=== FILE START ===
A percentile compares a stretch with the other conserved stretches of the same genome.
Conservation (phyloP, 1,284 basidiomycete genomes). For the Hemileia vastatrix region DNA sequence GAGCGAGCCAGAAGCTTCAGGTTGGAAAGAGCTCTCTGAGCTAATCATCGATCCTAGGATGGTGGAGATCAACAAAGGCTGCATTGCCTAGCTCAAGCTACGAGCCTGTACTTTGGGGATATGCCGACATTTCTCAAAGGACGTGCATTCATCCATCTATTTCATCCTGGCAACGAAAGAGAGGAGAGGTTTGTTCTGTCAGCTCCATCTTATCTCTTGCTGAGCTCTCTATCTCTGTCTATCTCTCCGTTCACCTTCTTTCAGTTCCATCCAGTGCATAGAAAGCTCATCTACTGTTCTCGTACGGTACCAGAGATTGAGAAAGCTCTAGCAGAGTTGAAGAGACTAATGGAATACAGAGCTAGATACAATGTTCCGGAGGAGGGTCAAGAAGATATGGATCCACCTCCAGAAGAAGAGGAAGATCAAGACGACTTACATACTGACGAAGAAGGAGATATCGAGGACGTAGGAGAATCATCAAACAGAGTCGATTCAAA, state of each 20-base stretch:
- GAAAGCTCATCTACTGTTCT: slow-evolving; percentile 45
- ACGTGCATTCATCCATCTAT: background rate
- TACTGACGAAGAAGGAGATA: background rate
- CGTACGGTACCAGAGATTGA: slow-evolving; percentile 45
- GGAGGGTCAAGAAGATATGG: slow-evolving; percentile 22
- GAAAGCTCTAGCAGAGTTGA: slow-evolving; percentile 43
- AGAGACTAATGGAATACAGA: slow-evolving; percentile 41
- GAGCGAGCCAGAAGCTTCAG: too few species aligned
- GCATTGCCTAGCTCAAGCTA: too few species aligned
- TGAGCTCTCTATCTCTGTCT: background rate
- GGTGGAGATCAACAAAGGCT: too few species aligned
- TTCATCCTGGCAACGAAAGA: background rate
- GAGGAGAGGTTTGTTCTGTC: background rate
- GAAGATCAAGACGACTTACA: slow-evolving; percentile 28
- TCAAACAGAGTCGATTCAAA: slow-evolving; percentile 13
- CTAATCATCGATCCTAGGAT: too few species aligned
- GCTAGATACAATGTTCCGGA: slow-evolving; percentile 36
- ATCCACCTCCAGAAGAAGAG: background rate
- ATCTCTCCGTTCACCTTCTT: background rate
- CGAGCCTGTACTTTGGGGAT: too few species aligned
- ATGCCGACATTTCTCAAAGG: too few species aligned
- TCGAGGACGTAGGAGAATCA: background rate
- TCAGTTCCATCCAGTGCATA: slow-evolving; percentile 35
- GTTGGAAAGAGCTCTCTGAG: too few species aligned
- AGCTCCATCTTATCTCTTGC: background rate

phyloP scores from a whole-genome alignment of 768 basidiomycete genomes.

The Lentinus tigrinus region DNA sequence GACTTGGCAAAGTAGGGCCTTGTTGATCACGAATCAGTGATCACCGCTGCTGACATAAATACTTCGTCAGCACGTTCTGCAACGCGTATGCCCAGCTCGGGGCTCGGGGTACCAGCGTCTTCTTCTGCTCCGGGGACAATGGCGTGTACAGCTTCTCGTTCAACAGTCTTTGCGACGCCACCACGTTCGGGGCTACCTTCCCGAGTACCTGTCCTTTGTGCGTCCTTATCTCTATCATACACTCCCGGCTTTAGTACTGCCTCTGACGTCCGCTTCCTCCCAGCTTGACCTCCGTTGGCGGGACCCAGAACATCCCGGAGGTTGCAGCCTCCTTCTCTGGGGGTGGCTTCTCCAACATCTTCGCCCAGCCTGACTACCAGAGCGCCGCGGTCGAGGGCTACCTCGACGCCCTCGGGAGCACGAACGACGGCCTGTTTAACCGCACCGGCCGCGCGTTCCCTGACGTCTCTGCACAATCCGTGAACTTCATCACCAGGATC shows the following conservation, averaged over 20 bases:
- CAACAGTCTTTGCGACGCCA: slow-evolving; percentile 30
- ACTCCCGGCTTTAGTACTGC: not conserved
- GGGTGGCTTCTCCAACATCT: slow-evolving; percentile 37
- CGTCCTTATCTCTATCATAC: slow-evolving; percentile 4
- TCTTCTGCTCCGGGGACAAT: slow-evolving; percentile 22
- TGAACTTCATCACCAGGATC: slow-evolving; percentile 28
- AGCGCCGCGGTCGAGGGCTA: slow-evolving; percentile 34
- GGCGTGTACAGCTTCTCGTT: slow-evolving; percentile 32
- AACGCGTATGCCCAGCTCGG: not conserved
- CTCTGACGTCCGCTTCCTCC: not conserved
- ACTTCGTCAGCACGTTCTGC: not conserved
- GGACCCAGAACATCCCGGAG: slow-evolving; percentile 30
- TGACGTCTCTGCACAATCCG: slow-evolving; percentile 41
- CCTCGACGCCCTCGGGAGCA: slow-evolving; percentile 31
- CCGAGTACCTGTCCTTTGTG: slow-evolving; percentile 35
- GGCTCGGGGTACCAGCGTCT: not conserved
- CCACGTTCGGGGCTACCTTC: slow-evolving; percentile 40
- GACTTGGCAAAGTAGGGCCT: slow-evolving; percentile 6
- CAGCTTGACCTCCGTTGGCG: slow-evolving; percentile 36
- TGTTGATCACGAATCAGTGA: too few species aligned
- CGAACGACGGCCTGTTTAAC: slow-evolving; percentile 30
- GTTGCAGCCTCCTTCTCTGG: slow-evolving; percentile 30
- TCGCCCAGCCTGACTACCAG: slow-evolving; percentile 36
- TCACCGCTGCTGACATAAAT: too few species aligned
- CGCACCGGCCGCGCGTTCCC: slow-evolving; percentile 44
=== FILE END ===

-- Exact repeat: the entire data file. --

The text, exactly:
A percentile compares a stretch with the other conserved stretches of the same genome.
Conservation (phyloP, 1,284 basidiomycete genomes). For the Hemileia vastatrix region DNA sequence GAGCGAGCCAGAAGCTTCAGGTTGGAAAGAGCTCTCTGAGCTAATCATCGATCCTAGGATGGTGGAGATCAACAAAGGCTGCATTGCCTAGCTCAAGCTACGAGCCTGTACTTTGGGGATATGCCGACATTTCTCAAAGGACGTGCATTCATCCATCTATTTCATCCTGGCAACGAAAGAGAGGAGAGGTTTGTTCTGTCAGCTCCATCTTATCTCTTGCTGAGCTCTCTATCTCTGTCTATCTCTCCGTTCACCTTCTTTCAGTTCCATCCAGTGCATAGAAAGCTCATCTACTGTTCTCGTACGGTACCAGAGATTGAGAAAGCTCTAGCAGAGTTGAAGAGACTAATGGAATACAGAGCTAGATACAATGTTCCGGAGGAGGGTCAAGAAGATATGGATCCACCTCCAGAAGAAGAGGAAGATCAAGACGACTTACATACTGACGAAGAAGGAGATATCGAGGACGTAGGAGAATCATCAAACAGAGTCGATTCAAA, state of each 20-base stretch:
- GAAAGCTCATCTACTGTTCT: slow-evolving; percentile 45
- ACGTGCATTCATCCATCTAT: background rate
- TACTGACGAAGAAGGAGATA: background rate
- CGTACGGTACCAGAGATTGA: slow-evolving; percentile 45
- GGAGGGTCAAGAAGATATGG: slow-evolving; percentile 22
- GAAAGCTCTAGCAGAGTTGA: slow-evolving; percentile 43
- AGAGACTAATGGAATACAGA: slow-evolving; percentile 41
- GAGCGAGCCAGAAGCTTCAG: too few species aligned
- GCATTGCCTAGCTCAAGCTA: too few species aligned
- TGAGCTCTCTATCTCTGTCT: background rate
- GGTGGAGATCAACAAAGGCT: too few species aligned
- TTCATCCTGGCAACGAAAGA: background rate
- GAGGAGAGGTTTGTTCTGTC: background rate
- GAAGATCAAGACGACTTACA: slow-evolving; percentile 28
- TCAAACAGAGTCGATTCAAA: slow-evolving; percentile 13
- CTAATCATCGATCCTAGGAT: too few species aligned
- GCTAGATACAATGTTCCGGA: slow-evolving; percentile 36
- ATCCACCTCCAGAAGAAGAG: background rate
- ATCTCTCCGTTCACCTTCTT: background rate
- CGAGCCTGTACTTTGGGGAT: too few species aligned
- ATGCCGACATTTCTCAAAGG: too few species aligned
- TCGAGGACGTAGGAGAATCA: background rate
- TCAGTTCCATCCAGTGCATA: slow-evolving; percentile 35
- GTTGGAAAGAGCTCTCTGAG: too few species aligned
- AGCTCCATCTTATCTCTTGC: background rate

phyloP scores from a whole-genome alignment of 768 basidiomycete genomes.

The Lentinus tigrinus region DNA sequence GACTTGGCAAAGTAGGGCCTTGTTGATCACGAATCAGTGATCACCGCTGCTGACATAAATACTTCGTCAGCACGTTCTGCAACGCGTATGCCCAGCTCGGGGCTCGGGGTACCAGCGTCTTCTTCTGCTCCGGGGACAATGGCGTGTACAGCTTCTCGTTCAACAGTCTTTGCGACGCCACCACGTTCGGGGCTACCTTCCCGAGTACCTGTCCTTTGTGCGTCCTTATCTCTATCATACACTCCCGGCTTTAGTACTGCCTCTGACGTCCGCTTCCTCCCAGCTTGACCTCCGTTGGCGGGACCCAGAACATCCCGGAGGTTGCAGCCTCCTTCTCTGGGGGTGGCTTCTCCAACATCTTCGCCCAGCCTGACTACCAGAGCGCCGCGGTCGAGGGCTACCTCGACGCCCTCGGGAGCACGAACGACGGCCTGTTTAACCGCACCGGCCGCGCGTTCCCTGACGTCTCTGCACAATCCGTGAACTTCATCACCAGGATC shows the following conservation, averaged over 20 bases:
- CAACAGTCTTTGCGACGCCA: slow-evolving; percentile 30
- ACTCCCGGCTTTAGTACTGC: not conserved
- GGGTGGCTTCTCCAACATCT: slow-evolving; percentile 37
- CGTCCTTATCTCTATCATAC: slow-evolving; percentile 4
- TCTTCTGCTCCGGGGACAAT: slow-evolving; percentile 22
- TGAACTTCATCACCAGGATC: slow-evolving; percentile 28
- AGCGCCGCGGTCGAGGGCTA: slow-evolving; percentile 34
- GGCGTGTACAGCTTCTCGTT: slow-evolving; percentile 32
- AACGCGTATGCCCAGCTCGG: not conserved
- CTCTGACGTCCGCTTCCTCC: not conserved
- ACTTCGTCAGCACGTTCTGC: not conserved
- GGACCCAGAACATCCCGGAG: slow-evolving; percentile 30
- TGACGTCTCTGCACAATCCG: slow-evolving; percentile 41
- CCTCGACGCCCTCGGGAGCA: slow-evolving; percentile 31
- CCGAGTACCTGTCCTTTGTG: slow-evolving; percentile 35
- GGCTCGGGGTACCAGCGTCT: not conserved
- CCACGTTCGGGGCTACCTTC: slow-evolving; percentile 40
- GACTTGGCAAAGTAGGGCCT: slow-evolving; percentile 6
- CAGCTTGACCTCCGTTGGCG: slow-evolving; percentile 36
- TGTTGATCACGAATCAGTGA: too few species aligned
- CGAACGACGGCCTGTTTAAC: slow-evolving; percentile 30
- GTTGCAGCCTCCTTCTCTGG: slow-evolving; percentile 30
- TCGCCCAGCCTGACTACCAG: slow-evolving; percentile 36
- TCACCGCTGCTGACATAAAT: too few species aligned
- CGCACCGGCCGCGCGTTCCC: slow-evolving; percentile 44